Vision of Timarchus
Type of Spiritual Experience
Plutarch was a Greek historian, biographer, and essayist, known primarily for his Parallel Lives and Moralia. Plutarch was a follower of Plato and also a member of the Greek and then Roman Mysteries, as it appears was Timarchus.
Plutarch's Timarchus, who voluntarily entered the oracular Crypt of Trophonius in order to find out about the mysterious Sign of Socrates, lost consciousness of his body and, as he seemed to exit through the top of his skull 'faintly caught the whirr of something revolving overhead with a pleasant sound'. When he saw the glorious spectacle of the revolving spheres, he fancied that their circular movement made a musical whirring in the 'aether' for 'the gentleness of the sound resulting from the harmony of all the separate sounds corresponded to the evenness of their motion'
A description of the experience
Plutarch of Chaeronela – The Vision of Timarchus from Moralia [translated by Philip H de Lacy and Benedict Einarson]
When he lifted his eyes the earth was nowhere to be seen, but he saw islands illuminated by one another with soft fire, taking on now one colour, now another, like a dye, as the light kept varying with their mutations.
They appeared countless in number and huge in size, and though not all equal, yet all alike round; and he fancied that their circular movement made a musical whirring in the aether, for the gentleness of the sound resulting from the harmony of all the separate sounds corresponded to the evenness of their motion. In their midst lay spread a sea or lake through whose blue transparency the colours passed in their migrations; and of the islands a few sailed out in a channel and crossed the current, while many others were carried along with it, the sea itself drifting around, as it were, smoothly and evenly in a circle. In places it was very deep, mainly towards the south, but elsewhere, there were faint shoals and shallows; and in many parts it overflowed and again receded, never extending very far. Some of it was of the pure hue of the high seas, while elsewhere the colour was not unmixed, but turbid and like that of a pool.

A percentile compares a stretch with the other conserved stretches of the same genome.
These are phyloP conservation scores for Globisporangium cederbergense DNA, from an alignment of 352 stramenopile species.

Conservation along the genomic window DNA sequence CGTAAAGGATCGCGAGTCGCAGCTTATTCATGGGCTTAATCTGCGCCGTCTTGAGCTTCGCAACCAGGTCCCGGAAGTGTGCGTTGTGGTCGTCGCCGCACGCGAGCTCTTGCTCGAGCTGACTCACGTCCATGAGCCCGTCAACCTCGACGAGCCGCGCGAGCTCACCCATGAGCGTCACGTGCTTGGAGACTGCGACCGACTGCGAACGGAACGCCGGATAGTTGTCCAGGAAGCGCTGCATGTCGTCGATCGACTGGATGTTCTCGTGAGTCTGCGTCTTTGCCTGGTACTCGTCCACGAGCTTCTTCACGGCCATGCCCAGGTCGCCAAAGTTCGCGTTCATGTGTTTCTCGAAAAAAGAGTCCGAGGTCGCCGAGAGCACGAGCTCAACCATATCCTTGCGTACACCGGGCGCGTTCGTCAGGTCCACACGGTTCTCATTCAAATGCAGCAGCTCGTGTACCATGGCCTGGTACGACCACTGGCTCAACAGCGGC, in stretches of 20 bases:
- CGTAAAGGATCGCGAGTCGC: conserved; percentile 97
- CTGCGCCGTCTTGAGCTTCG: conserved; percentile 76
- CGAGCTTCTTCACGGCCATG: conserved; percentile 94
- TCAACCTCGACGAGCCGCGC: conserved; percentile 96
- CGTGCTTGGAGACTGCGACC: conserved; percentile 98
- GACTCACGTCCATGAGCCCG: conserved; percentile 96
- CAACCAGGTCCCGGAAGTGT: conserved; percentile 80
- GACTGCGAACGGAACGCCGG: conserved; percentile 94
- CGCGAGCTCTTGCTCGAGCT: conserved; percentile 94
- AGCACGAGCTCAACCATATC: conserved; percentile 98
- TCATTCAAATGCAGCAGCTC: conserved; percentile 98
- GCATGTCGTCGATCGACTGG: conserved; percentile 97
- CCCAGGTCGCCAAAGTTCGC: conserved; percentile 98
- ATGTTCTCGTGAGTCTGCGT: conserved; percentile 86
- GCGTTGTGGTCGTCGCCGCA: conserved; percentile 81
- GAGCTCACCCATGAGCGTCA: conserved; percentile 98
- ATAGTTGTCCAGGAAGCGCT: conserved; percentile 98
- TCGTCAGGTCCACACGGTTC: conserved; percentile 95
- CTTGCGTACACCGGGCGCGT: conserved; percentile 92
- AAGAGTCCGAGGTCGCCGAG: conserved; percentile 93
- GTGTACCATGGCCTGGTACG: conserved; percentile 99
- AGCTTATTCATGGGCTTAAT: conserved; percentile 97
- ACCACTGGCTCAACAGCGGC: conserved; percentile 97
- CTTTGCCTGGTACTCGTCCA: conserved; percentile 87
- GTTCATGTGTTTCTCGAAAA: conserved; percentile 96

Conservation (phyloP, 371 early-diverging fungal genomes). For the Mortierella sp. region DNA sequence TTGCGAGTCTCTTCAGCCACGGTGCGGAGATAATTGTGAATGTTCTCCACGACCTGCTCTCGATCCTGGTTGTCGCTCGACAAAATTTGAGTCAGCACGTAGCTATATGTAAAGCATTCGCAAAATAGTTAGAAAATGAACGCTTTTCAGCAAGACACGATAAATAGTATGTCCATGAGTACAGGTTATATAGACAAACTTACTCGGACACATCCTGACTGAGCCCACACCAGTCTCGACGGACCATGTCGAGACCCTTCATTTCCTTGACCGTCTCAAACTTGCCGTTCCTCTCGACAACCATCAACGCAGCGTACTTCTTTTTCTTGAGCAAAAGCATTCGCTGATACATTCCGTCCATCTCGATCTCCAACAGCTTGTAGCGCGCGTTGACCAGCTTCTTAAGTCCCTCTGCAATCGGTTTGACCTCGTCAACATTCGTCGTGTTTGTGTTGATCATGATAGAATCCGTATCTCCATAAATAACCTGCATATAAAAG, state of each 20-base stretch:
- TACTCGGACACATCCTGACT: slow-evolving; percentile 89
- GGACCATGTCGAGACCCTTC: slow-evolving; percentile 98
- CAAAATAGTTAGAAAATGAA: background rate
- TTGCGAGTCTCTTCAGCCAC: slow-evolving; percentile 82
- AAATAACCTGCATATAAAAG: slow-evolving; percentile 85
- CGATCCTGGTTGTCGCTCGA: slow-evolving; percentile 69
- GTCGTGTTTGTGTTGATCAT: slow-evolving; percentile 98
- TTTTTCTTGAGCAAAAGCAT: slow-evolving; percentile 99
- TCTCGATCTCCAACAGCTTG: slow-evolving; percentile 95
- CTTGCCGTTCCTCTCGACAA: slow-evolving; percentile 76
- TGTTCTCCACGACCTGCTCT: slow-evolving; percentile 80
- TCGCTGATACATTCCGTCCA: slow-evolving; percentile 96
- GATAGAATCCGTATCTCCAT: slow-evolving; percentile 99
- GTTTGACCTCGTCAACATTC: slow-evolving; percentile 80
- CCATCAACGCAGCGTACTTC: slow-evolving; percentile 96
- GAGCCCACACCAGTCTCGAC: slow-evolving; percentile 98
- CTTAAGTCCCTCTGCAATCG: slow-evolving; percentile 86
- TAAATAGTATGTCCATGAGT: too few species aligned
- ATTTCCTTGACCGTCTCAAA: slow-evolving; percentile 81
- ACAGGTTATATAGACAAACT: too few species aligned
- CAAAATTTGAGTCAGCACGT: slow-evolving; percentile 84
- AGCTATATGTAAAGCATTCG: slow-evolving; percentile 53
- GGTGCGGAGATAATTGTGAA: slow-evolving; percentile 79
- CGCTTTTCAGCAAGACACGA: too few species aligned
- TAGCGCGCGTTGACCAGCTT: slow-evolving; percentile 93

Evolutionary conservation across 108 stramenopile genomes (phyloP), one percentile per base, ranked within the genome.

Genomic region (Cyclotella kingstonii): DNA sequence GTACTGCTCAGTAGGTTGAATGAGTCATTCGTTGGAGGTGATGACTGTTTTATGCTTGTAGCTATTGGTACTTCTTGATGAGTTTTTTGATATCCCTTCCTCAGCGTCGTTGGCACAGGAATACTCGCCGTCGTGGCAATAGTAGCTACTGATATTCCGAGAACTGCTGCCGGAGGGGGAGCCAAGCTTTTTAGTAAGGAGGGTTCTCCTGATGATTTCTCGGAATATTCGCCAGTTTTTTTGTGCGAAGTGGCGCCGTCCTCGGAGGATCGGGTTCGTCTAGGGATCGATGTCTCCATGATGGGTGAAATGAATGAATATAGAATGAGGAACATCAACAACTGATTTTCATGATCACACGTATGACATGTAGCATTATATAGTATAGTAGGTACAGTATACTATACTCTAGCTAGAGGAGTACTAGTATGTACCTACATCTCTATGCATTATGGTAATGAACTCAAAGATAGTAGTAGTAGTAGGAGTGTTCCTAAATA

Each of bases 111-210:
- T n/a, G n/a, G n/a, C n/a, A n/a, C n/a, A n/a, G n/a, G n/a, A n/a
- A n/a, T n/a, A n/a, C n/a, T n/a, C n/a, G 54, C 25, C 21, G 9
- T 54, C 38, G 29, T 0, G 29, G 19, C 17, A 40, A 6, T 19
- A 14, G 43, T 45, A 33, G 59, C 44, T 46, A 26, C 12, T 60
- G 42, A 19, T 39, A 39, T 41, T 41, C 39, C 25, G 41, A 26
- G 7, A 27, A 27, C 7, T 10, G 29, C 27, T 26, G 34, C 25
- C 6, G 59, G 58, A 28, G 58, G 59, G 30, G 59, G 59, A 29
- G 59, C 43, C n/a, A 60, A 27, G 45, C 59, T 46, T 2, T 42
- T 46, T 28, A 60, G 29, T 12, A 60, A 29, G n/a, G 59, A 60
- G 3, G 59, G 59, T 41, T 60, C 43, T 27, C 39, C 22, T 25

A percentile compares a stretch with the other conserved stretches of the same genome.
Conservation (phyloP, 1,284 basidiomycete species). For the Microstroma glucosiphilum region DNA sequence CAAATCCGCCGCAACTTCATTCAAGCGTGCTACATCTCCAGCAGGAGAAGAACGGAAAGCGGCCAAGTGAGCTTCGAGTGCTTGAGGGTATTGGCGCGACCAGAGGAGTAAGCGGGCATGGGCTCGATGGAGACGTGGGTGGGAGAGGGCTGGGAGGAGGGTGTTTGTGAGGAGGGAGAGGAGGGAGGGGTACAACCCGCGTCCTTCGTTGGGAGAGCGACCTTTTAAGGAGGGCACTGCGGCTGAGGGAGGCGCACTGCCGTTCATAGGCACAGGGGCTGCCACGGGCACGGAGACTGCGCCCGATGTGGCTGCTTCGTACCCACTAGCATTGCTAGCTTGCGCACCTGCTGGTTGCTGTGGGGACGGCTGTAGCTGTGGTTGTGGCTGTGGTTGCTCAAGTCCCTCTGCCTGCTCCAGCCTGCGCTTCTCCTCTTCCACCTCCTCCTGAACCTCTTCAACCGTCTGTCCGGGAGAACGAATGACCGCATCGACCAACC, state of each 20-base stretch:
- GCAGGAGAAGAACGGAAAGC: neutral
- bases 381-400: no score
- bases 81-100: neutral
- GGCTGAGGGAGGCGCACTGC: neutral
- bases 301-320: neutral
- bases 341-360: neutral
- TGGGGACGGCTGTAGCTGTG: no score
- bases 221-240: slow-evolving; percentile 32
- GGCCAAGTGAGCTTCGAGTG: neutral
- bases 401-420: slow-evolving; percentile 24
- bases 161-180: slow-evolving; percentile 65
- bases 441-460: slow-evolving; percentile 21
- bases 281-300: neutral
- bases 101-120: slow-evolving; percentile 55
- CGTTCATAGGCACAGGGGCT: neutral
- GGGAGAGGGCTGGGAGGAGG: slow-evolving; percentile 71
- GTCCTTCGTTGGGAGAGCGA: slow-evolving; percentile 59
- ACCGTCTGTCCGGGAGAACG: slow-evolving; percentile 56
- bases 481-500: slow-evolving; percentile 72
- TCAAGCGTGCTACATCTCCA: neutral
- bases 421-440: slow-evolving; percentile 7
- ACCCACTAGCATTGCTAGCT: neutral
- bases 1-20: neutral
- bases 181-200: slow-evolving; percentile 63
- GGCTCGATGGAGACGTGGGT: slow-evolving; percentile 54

As they crested the surge the islands came back, without, however, returning to their point of departure or completing a circle, but with each new circuit, they advanced slightly beyond the old, describing a single spiral in their revolution. The sea containing these was inclined at an angle of somewhat less than eight parts of the whole toward the midmost and largest portion of the surrounding envelope, as he made out; and it had two openings receiving rivers of fire emptying into it across from one another so that it was forced far back, boiling, and its blue colour was turned to white. All this he viewed with enjoyment of the spectacle